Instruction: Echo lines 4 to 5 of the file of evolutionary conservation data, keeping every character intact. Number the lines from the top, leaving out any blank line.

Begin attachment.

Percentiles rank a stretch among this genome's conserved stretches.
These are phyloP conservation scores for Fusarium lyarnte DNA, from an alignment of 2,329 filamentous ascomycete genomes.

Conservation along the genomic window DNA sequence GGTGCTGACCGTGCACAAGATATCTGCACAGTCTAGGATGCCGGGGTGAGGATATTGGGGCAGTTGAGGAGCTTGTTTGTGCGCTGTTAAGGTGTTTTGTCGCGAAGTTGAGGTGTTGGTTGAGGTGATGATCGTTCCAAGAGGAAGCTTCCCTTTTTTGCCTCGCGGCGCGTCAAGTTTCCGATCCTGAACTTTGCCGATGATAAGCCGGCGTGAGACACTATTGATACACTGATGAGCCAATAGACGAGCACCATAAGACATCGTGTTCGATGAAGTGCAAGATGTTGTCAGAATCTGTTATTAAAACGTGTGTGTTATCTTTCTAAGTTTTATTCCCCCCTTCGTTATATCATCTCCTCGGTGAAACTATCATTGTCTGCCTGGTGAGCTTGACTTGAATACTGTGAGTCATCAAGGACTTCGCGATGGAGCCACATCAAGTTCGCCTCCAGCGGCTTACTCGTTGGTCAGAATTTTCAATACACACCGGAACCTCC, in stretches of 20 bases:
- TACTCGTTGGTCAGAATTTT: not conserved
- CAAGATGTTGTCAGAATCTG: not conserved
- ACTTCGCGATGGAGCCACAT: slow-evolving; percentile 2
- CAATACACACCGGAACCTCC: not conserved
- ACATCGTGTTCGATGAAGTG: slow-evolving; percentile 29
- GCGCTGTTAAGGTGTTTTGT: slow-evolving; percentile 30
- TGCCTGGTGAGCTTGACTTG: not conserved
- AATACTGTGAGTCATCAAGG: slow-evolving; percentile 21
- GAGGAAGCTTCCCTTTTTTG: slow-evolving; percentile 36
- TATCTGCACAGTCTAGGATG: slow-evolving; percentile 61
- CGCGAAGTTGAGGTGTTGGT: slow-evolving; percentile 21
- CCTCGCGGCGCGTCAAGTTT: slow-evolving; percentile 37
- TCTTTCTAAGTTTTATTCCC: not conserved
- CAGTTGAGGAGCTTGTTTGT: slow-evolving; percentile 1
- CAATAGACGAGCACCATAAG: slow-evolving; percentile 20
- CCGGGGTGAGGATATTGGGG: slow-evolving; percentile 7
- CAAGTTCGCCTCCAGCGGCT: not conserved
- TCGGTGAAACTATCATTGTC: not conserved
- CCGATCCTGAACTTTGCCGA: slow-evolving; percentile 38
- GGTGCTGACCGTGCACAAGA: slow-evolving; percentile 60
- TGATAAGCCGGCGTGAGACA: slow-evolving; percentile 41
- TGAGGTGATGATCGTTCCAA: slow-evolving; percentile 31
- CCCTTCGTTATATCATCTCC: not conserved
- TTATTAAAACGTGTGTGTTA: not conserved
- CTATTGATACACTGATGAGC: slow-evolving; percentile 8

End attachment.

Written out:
- TACTCGTTGGTCAGAATTTT: not conserved
- CAAGATGTTGTCAGAATCTG: not conserved